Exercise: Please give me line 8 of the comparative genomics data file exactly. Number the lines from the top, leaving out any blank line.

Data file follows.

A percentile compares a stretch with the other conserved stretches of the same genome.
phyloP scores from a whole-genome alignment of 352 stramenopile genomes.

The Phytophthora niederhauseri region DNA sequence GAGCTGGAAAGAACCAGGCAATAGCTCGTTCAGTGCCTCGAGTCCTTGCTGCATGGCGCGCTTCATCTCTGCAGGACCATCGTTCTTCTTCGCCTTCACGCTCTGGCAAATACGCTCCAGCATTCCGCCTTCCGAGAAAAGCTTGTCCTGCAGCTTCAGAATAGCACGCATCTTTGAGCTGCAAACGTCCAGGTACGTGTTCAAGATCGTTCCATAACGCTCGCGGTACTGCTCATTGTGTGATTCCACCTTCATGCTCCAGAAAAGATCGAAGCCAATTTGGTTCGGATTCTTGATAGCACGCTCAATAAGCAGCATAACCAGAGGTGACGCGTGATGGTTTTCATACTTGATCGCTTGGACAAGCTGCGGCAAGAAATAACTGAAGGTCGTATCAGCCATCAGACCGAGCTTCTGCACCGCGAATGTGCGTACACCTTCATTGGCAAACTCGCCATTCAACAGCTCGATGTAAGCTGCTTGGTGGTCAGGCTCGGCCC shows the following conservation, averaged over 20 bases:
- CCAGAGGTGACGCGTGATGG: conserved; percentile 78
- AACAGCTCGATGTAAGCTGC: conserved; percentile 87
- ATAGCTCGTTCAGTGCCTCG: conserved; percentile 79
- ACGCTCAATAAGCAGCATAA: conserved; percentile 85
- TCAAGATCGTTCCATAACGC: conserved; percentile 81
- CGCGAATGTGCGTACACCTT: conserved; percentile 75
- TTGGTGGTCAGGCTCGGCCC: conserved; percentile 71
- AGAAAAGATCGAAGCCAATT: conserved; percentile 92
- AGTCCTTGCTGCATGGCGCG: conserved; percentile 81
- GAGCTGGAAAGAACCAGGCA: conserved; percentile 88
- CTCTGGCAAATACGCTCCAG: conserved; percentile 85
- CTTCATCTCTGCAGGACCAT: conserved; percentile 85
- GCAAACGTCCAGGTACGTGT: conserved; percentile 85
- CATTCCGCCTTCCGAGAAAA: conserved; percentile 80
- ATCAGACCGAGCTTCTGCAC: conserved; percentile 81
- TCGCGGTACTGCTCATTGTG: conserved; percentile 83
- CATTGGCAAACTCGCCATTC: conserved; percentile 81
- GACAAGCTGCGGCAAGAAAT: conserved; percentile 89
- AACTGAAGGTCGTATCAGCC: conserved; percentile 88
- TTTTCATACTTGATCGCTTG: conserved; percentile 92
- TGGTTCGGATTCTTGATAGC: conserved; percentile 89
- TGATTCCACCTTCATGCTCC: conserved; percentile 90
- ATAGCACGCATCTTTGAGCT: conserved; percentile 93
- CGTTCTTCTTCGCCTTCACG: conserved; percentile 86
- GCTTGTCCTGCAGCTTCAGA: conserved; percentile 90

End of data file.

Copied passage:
- TCAAGATCGTTCCATAACGC: conserved; percentile 81